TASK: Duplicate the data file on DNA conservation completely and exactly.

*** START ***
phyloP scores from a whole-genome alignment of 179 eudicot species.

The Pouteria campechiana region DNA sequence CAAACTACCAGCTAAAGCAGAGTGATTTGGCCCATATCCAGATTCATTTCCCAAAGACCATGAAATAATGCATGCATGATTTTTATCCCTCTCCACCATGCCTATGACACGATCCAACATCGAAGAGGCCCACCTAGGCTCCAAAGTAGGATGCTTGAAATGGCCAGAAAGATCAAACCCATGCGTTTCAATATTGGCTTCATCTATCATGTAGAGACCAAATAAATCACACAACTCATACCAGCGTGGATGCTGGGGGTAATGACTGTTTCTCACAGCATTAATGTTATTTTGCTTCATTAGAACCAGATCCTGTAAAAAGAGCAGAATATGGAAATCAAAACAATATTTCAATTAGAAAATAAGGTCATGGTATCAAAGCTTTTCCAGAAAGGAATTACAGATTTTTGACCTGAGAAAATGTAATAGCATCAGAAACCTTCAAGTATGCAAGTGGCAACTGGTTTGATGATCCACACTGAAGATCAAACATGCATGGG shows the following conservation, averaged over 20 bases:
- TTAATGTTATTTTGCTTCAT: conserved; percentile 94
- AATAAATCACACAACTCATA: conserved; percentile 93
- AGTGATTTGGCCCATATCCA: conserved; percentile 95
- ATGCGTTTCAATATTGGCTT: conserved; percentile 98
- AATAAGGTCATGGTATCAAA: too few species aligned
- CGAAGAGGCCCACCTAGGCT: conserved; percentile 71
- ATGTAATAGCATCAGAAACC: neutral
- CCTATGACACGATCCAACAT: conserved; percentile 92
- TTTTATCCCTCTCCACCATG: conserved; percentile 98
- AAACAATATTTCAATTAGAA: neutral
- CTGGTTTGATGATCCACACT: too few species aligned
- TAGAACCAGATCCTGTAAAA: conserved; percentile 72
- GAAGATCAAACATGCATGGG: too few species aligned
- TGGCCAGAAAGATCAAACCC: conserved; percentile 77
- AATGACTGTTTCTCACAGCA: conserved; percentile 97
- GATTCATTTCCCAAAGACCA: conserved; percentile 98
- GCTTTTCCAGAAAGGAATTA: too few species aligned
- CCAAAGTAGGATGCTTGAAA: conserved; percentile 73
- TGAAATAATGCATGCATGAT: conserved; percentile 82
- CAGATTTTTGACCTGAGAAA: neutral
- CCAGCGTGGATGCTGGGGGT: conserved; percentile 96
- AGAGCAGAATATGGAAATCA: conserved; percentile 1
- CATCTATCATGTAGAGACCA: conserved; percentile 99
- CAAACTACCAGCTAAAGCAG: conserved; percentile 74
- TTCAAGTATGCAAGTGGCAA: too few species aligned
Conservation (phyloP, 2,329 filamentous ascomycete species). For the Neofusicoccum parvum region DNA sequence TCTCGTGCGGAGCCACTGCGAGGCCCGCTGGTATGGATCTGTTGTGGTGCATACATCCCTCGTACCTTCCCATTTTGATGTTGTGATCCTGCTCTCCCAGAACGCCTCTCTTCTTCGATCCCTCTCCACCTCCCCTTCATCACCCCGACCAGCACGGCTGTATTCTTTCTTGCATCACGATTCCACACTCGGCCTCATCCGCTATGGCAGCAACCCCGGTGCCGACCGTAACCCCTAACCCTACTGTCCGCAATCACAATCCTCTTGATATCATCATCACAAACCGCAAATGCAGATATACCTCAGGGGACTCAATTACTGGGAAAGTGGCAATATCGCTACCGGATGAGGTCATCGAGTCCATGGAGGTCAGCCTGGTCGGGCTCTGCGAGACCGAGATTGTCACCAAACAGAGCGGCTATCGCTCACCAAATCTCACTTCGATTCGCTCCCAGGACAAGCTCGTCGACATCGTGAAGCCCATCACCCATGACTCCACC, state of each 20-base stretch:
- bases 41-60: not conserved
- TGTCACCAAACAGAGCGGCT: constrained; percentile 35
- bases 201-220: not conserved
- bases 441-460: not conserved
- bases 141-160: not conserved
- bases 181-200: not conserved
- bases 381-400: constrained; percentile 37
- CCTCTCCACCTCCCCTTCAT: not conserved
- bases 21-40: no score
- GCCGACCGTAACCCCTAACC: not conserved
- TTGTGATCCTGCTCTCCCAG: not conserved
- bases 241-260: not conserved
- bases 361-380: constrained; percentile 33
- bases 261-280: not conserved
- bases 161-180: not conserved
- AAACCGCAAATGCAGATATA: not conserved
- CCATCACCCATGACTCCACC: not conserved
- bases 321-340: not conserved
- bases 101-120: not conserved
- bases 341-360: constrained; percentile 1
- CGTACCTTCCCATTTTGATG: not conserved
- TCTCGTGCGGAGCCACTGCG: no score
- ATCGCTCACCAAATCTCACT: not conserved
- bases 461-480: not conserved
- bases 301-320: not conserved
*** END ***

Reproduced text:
phyloP scores from a whole-genome alignment of 179 eudicot species.

The Pouteria campechiana region DNA sequence CAAACTACCAGCTAAAGCAGAGTGATTTGGCCCATATCCAGATTCATTTCCCAAAGACCATGAAATAATGCATGCATGATTTTTATCCCTCTCCACCATGCCTATGACACGATCCAACATCGAAGAGGCCCACCTAGGCTCCAAAGTAGGATGCTTGAAATGGCCAGAAAGATCAAACCCATGCGTTTCAATATTGGCTTCATCTATCATGTAGAGACCAAATAAATCACACAACTCATACCAGCGTGGATGCTGGGGGTAATGACTGTTTCTCACAGCATTAATGTTATTTTGCTTCATTAGAACCAGATCCTGTAAAAAGAGCAGAATATGGAAATCAAAACAATATTTCAATTAGAAAATAAGGTCATGGTATCAAAGCTTTTCCAGAAAGGAATTACAGATTTTTGACCTGAGAAAATGTAATAGCATCAGAAACCTTCAAGTATGCAAGTGGCAACTGGTTTGATGATCCACACTGAAGATCAAACATGCATGGG shows the following conservation, averaged over 20 bases:
- TTAATGTTATTTTGCTTCAT: conserved; percentile 94
- AATAAATCACACAACTCATA: conserved; percentile 93
- AGTGATTTGGCCCATATCCA: conserved; percentile 95
- ATGCGTTTCAATATTGGCTT: conserved; percentile 98
- AATAAGGTCATGGTATCAAA: too few species aligned
- CGAAGAGGCCCACCTAGGCT: conserved; percentile 71
- ATGTAATAGCATCAGAAACC: neutral
- CCTATGACACGATCCAACAT: conserved; percentile 92
- TTTTATCCCTCTCCACCATG: conserved; percentile 98
- AAACAATATTTCAATTAGAA: neutral
- CTGGTTTGATGATCCACACT: too few species aligned
- TAGAACCAGATCCTGTAAAA: conserved; percentile 72
- GAAGATCAAACATGCATGGG: too few species aligned
- TGGCCAGAAAGATCAAACCC: conserved; percentile 77
- AATGACTGTTTCTCACAGCA: conserved; percentile 97
- GATTCATTTCCCAAAGACCA: conserved; percentile 98
- GCTTTTCCAGAAAGGAATTA: too few species aligned
- CCAAAGTAGGATGCTTGAAA: conserved; percentile 73
- TGAAATAATGCATGCATGAT: conserved; percentile 82
- CAGATTTTTGACCTGAGAAA: neutral
- CCAGCGTGGATGCTGGGGGT: conserved; percentile 96
- AGAGCAGAATATGGAAATCA: conserved; percentile 1
- CATCTATCATGTAGAGACCA: conserved; percentile 99
- CAAACTACCAGCTAAAGCAG: conserved; percentile 74
- TTCAAGTATGCAAGTGGCAA: too few species aligned
Conservation (phyloP, 2,329 filamentous ascomycete species). For the Neofusicoccum parvum region DNA sequence TCTCGTGCGGAGCCACTGCGAGGCCCGCTGGTATGGATCTGTTGTGGTGCATACATCCCTCGTACCTTCCCATTTTGATGTTGTGATCCTGCTCTCCCAGAACGCCTCTCTTCTTCGATCCCTCTCCACCTCCCCTTCATCACCCCGACCAGCACGGCTGTATTCTTTCTTGCATCACGATTCCACACTCGGCCTCATCCGCTATGGCAGCAACCCCGGTGCCGACCGTAACCCCTAACCCTACTGTCCGCAATCACAATCCTCTTGATATCATCATCACAAACCGCAAATGCAGATATACCTCAGGGGACTCAATTACTGGGAAAGTGGCAATATCGCTACCGGATGAGGTCATCGAGTCCATGGAGGTCAGCCTGGTCGGGCTCTGCGAGACCGAGATTGTCACCAAACAGAGCGGCTATCGCTCACCAAATCTCACTTCGATTCGCTCCCAGGACAAGCTCGTCGACATCGTGAAGCCCATCACCCATGACTCCACC, state of each 20-base stretch:
- bases 41-60: not conserved
- TGTCACCAAACAGAGCGGCT: constrained; percentile 35
- bases 201-220: not conserved
- bases 441-460: not conserved
- bases 141-160: not conserved
- bases 181-200: not conserved
- bases 381-400: constrained; percentile 37
- CCTCTCCACCTCCCCTTCAT: not conserved
- bases 21-40: no score
- GCCGACCGTAACCCCTAACC: not conserved
- TTGTGATCCTGCTCTCCCAG: not conserved
- bases 241-260: not conserved
- bases 361-380: constrained; percentile 33
- bases 261-280: not conserved
- bases 161-180: not conserved
- AAACCGCAAATGCAGATATA: not conserved
- CCATCACCCATGACTCCACC: not conserved
- bases 321-340: not conserved
- bases 101-120: not conserved
- bases 341-360: constrained; percentile 1
- CGTACCTTCCCATTTTGATG: not conserved
- TCTCGTGCGGAGCCACTGCG: no score
- ATCGCTCACCAAATCTCACT: not conserved
- bases 461-480: not conserved
- bases 301-320: not conserved